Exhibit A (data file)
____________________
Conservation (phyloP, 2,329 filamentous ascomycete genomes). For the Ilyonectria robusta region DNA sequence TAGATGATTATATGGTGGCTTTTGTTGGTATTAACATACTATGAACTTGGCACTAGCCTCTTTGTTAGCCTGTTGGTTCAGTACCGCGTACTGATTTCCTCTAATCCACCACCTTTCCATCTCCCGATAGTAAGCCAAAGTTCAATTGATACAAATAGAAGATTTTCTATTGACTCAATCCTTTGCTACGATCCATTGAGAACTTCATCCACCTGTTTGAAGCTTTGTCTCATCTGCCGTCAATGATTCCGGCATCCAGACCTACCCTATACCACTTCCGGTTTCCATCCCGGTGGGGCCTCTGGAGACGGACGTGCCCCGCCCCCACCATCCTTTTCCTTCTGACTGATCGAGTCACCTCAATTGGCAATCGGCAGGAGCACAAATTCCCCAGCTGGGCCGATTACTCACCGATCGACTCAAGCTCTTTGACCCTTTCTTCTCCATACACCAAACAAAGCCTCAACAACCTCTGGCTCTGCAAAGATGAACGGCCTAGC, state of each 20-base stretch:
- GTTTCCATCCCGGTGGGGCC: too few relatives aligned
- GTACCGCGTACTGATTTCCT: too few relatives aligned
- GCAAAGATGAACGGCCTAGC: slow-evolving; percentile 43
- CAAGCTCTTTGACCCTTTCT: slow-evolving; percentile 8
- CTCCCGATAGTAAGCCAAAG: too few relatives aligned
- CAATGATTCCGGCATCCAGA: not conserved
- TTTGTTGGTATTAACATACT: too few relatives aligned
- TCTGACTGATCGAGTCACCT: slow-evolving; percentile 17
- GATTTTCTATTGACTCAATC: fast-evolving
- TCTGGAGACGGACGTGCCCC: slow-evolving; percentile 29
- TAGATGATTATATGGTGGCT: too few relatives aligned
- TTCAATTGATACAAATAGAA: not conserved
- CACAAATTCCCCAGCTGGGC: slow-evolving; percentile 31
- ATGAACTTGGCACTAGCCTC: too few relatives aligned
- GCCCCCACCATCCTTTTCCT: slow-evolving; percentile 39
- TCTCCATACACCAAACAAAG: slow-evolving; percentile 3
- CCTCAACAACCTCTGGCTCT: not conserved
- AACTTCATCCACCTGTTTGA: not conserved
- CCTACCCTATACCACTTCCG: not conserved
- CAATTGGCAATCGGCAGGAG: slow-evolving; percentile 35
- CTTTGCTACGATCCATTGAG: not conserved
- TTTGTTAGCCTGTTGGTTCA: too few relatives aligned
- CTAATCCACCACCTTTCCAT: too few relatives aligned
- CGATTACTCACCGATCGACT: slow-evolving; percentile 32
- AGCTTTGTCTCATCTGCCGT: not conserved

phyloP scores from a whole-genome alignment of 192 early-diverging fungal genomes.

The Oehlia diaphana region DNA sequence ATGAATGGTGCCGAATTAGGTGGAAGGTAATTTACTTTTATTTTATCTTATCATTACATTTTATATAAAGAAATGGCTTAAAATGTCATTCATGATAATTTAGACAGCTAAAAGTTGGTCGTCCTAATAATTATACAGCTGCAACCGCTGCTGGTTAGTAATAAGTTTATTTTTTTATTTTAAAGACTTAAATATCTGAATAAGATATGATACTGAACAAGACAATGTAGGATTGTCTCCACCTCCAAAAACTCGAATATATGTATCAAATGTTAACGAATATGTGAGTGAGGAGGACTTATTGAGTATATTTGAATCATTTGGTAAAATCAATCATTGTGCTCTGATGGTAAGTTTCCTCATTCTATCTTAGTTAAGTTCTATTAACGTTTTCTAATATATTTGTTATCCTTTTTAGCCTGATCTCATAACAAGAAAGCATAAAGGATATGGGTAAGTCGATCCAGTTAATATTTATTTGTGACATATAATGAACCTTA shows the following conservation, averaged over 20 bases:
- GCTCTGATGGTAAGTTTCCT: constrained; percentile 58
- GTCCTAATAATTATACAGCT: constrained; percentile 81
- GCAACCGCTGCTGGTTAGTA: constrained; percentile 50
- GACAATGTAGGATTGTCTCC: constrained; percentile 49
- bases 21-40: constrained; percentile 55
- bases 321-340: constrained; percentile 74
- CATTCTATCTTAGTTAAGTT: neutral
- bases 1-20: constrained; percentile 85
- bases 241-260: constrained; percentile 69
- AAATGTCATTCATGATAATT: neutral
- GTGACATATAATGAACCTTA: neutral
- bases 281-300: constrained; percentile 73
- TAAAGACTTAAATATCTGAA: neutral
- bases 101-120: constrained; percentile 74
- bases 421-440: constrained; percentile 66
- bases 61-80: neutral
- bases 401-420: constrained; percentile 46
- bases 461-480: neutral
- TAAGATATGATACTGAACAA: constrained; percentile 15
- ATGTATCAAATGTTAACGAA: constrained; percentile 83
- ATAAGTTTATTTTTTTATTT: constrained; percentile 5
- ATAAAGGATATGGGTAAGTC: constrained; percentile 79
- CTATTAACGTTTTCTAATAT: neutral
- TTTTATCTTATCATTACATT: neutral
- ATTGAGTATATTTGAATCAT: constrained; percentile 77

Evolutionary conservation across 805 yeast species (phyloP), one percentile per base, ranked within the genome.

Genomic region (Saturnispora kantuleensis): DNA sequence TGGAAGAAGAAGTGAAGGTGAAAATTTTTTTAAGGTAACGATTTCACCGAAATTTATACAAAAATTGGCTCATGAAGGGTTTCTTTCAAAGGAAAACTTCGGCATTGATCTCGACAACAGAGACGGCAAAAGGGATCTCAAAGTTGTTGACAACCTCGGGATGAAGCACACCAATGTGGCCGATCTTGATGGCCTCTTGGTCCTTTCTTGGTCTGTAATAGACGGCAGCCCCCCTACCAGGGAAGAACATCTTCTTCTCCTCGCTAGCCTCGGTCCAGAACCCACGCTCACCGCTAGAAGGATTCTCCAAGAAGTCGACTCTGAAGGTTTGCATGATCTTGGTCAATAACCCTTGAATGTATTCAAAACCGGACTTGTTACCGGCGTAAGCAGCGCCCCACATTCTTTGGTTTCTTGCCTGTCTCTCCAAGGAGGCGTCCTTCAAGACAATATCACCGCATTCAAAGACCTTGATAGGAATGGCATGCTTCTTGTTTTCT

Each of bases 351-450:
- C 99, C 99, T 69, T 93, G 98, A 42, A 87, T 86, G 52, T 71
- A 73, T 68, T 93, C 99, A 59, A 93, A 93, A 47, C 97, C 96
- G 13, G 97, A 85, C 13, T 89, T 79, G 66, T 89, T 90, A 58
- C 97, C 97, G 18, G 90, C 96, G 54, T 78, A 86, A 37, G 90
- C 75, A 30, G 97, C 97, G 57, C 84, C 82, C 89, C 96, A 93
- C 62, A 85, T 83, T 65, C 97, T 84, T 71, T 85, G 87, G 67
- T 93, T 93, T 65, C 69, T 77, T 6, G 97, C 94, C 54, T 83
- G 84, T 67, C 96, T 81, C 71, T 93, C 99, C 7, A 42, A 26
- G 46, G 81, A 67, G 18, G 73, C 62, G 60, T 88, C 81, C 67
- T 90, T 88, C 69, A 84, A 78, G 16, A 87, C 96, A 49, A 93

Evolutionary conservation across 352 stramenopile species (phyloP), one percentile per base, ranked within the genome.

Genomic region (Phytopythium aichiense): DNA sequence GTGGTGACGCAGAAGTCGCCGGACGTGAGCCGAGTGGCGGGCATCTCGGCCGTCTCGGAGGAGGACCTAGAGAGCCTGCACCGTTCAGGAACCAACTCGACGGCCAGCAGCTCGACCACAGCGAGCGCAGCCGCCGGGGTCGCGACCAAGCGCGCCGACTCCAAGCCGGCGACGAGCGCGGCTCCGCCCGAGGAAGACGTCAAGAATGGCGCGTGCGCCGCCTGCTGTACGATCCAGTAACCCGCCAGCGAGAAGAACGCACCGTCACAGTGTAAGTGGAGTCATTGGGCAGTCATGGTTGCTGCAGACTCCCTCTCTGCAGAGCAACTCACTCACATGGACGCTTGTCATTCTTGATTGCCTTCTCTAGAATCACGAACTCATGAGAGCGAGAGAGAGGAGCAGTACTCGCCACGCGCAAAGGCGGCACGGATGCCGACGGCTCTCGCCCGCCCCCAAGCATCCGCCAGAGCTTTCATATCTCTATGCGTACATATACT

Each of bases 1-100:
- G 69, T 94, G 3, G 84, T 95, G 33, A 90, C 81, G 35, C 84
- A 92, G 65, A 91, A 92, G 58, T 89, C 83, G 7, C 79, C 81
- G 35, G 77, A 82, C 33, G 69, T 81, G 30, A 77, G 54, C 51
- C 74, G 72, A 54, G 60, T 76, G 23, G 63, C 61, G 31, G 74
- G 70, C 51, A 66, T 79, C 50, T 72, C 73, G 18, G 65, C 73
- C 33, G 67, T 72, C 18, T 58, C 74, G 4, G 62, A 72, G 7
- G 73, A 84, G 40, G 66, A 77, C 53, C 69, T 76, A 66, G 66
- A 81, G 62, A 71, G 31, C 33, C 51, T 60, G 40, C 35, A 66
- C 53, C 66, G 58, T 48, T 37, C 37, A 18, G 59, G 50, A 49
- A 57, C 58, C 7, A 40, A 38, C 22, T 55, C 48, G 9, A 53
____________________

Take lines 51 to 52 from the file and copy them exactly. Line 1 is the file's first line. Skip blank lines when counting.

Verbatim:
- CTATTAACGTTTTCTAATAT: neutral
- TTTTATCTTATCATTACATT: neutral